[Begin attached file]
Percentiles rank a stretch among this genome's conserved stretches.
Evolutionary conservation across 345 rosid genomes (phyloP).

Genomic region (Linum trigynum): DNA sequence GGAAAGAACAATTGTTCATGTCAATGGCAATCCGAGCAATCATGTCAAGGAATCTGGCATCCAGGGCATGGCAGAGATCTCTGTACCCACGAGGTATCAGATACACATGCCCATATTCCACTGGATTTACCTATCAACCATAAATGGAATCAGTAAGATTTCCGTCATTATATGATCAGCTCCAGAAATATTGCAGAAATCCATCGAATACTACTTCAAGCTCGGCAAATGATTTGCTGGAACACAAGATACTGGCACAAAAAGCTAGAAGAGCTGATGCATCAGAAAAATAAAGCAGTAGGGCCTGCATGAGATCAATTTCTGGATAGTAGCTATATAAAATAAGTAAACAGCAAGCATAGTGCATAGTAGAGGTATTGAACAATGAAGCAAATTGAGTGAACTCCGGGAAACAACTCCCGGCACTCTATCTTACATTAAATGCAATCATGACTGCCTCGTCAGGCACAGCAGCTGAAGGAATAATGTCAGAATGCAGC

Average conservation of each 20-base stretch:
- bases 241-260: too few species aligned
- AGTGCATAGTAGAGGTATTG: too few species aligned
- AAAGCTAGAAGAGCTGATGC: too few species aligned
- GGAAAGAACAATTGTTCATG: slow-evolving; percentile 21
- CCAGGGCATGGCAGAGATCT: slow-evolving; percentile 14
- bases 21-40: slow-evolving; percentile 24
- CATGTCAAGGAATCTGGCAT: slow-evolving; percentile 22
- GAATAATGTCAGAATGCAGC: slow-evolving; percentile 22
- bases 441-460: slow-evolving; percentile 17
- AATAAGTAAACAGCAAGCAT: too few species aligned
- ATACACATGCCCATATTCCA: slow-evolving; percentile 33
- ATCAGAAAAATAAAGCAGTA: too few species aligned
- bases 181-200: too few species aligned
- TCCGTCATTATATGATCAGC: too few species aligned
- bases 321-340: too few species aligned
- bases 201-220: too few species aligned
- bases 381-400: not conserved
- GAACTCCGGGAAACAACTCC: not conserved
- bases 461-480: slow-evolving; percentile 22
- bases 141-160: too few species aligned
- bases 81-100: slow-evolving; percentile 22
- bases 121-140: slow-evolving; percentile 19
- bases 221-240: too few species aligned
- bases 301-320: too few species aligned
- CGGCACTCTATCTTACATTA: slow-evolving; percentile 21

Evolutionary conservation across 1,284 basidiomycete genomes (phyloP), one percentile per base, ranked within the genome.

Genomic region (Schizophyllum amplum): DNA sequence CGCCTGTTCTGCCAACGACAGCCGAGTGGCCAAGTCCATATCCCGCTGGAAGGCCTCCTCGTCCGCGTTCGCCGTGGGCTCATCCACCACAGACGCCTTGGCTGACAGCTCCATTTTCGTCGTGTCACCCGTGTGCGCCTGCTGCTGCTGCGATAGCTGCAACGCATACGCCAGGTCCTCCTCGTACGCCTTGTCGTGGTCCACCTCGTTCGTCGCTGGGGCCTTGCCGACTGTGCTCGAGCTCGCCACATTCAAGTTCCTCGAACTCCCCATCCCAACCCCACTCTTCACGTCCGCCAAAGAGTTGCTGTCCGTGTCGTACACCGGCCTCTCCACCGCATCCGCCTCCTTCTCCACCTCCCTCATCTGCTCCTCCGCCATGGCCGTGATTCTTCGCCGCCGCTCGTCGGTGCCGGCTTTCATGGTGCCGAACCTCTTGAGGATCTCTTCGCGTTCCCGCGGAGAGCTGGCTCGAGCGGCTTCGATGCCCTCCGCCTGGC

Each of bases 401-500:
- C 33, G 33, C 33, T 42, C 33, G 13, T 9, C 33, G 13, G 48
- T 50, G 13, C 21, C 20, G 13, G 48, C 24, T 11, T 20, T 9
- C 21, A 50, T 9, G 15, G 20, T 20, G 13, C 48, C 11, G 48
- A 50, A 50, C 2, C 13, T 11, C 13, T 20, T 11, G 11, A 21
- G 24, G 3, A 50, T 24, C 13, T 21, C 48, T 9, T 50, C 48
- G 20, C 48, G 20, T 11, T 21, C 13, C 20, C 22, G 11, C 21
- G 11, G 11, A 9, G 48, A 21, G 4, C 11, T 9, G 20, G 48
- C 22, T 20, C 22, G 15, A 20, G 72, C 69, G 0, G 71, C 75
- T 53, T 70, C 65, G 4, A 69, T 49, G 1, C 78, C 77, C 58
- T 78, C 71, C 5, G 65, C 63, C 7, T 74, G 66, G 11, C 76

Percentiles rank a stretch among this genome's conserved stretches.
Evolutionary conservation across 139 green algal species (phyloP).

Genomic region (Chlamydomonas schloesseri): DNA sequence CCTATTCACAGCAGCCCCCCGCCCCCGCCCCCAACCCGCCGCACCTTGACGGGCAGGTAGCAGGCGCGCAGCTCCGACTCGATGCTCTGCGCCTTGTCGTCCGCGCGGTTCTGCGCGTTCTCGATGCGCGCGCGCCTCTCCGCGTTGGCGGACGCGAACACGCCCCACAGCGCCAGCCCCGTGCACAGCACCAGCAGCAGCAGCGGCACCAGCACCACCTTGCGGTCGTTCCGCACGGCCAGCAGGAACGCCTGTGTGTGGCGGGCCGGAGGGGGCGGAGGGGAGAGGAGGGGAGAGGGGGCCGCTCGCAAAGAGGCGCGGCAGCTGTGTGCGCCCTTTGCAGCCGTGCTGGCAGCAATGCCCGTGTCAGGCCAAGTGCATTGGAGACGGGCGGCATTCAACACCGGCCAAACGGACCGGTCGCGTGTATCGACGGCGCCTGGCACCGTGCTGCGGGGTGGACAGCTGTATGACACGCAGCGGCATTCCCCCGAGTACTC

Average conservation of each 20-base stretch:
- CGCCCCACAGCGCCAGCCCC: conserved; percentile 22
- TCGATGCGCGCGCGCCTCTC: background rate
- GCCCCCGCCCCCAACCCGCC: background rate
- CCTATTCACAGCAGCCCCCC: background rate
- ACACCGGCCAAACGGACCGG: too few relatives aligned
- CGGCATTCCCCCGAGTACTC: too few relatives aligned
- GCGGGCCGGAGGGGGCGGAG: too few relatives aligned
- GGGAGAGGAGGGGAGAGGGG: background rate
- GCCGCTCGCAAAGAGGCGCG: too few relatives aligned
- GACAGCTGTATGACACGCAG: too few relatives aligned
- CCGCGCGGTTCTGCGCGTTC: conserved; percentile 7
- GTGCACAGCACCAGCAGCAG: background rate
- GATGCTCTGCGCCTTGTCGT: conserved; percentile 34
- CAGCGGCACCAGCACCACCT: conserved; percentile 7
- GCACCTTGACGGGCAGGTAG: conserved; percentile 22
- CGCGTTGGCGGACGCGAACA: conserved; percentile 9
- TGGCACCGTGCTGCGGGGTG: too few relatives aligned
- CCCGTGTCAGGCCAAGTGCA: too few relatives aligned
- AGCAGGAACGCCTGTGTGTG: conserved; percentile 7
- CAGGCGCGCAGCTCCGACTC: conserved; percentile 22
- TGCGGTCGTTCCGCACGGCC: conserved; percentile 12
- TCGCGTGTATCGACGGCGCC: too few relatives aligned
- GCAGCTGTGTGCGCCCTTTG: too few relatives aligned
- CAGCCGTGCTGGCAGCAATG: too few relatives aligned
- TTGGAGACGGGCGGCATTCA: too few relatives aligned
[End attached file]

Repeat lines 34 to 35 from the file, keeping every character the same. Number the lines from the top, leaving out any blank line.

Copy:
- T 50, G 13, C 21, C 20, G 13, G 48, C 24, T 11, T 20, T 9
- C 21, A 50, T 9, G 15, G 20, T 20, G 13, C 48, C 11, G 48